So how about we marry the two? Those stupid fidget spinner things were big a few years ago, which means they’ll work well for this application. Next, we get some celebrities, give them those fidget spinners, and wait for hilarity to ensue.
Maybe they get into some kind of petty argument over who gets the blue one. Maybe one of them pretends it’s a hat or something. Maybe another uses the opportunity to shoehorn an empty political message into the program like, “This fidget spinner reminds me that we’re all on this planet together and spinning at the same speed as one another.”
I don’t know; that’s for the celebrities to figure out (which is the beauty of the whole idea in the first place). My job is just to set everything in motion and I’ve done exactly that.
Damn, That’s Frustrating!
It’s all in the name, folks.
This game show would focus on contestants racing against the clock and attempting to complete moderately annoying tasks. I’m thinking things like untangling earbuds that someone left in their pocket, trying to find the right kind of screwdriver in a drawer full of screwdrivers, or folding a map.
The production value wouldn’t be very high but I like to think that that’s part of the appeal. I mean, we’ve all been there, right? RIght?!?!
Alright, maybe this isn’t the most exciting idea and I acknowledge some of the challenges could be a tad outdated. Sure, watching someone try to fold a map after not encountering a map for two decades could be entertaining, but only for so long.
But hey, if there can be a show about people performing tasks that are as challenging as they are mundane while Guy Fieri cheers them on, I don’t see why we can’t make this.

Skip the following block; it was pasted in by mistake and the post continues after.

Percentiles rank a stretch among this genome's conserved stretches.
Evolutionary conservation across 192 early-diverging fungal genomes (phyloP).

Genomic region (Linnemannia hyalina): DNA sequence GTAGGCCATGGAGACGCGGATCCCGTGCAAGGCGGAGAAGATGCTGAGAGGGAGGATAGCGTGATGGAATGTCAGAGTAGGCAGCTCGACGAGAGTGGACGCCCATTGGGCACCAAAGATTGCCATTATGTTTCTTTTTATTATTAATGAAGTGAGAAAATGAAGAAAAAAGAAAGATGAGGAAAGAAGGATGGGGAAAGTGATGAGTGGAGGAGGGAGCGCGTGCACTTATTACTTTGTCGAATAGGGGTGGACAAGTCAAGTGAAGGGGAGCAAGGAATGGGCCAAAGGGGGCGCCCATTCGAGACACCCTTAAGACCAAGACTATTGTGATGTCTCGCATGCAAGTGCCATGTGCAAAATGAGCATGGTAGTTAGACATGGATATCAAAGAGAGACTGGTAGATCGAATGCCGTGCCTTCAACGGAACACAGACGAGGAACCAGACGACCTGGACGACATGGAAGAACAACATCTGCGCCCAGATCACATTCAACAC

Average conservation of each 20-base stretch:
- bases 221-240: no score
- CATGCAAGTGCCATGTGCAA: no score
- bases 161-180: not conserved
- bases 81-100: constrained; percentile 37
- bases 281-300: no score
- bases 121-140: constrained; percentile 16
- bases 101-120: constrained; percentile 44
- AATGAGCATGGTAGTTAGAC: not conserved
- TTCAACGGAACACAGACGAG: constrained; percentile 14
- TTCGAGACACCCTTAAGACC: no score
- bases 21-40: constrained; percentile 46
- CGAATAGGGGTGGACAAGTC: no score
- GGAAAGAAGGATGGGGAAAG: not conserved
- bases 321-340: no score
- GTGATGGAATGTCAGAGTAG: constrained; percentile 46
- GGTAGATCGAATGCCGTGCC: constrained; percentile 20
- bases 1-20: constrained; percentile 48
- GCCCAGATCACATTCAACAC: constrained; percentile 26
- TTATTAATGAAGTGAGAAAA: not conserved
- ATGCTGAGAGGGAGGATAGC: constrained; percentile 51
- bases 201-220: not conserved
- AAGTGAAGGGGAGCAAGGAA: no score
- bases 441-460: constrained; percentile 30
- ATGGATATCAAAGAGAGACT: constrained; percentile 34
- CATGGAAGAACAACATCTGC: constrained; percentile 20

We’ve got a simple premise here: take adults and make them participate in a sport they’ve never played before.
I’m thinking this could be a limited series that runs for, like, six weeks. It’d be a perfect midseason replacement for when the new network sitcom inevitably tanks. It would kick off with a big selection show where we get to meet the contestants and each one pulls a lever that randomly assigns them their sports. All of your favorites are on there but there would also be some monkey wrenches thrown in just for good measure. Jai alai, anyone?
Then, we follow them as they try to learn this new sport before they ultimately compete in a real event. The winner is decided by an audience vote based on who has improved the most over the six weeks (although I’m open to an alternative way of crowning a champion because I don’t like leaving things up to the public. That’s how you end up with a boat named “Boaty McBoatface”).
A Camera Inside The Family Feud Green Room
This one isn’t a game show itself but more game show adjacent. However, I think you’ll be on board once I explain it.
The people that appear on Family Feud are always perpetually happy and have smiles plastered across their faces that look like someone stapled their cheeks back. Even on the worst answers, everyone claps until their hands start to bleed and offer up a chorus of “Good answer, good answer!”
Considering there is money on the line and how I’ve encountered very few families that don’t have at least some degree of dysfunction, I’m led to believe the ear-to-ear smiles and overall jocularity are nothing but a facade.
This show starts as soon as the actual show ends and the losers trudge to the green room. I want to hear families going at each other over their respective performances. I feel like it would offer so many great moments and storylines in addition to some particularly entertaining recurring themes, like:
- Ganging up on the family member who got a case of the yips and spouted a dumb answer: “‘Name something men take with them into the bathroom’ and you said food?!?! Are you stupid or something?”
- The singling out of the grandmother who they didn’t want on the team in the first place but were forced to resort to: “I hope you’re happy we made grandma our fifth person. Those cat-like reflexes of her’s sure were helpful for the sudden-death round. Oh. Wait. That’s right. She completely hosed us out there. She couldn’t have had a slower buzzer hand. She also might have dementia.”
- The complete and total disintegration of the family unit: “I don’t even know why we did this. I don’t even like you guys. You can all find your ways back to Waukegan.”
The big selling point here is the drama and cringiness. Maybe this one wouldn’t be for everyone but I know I’d tune in every week.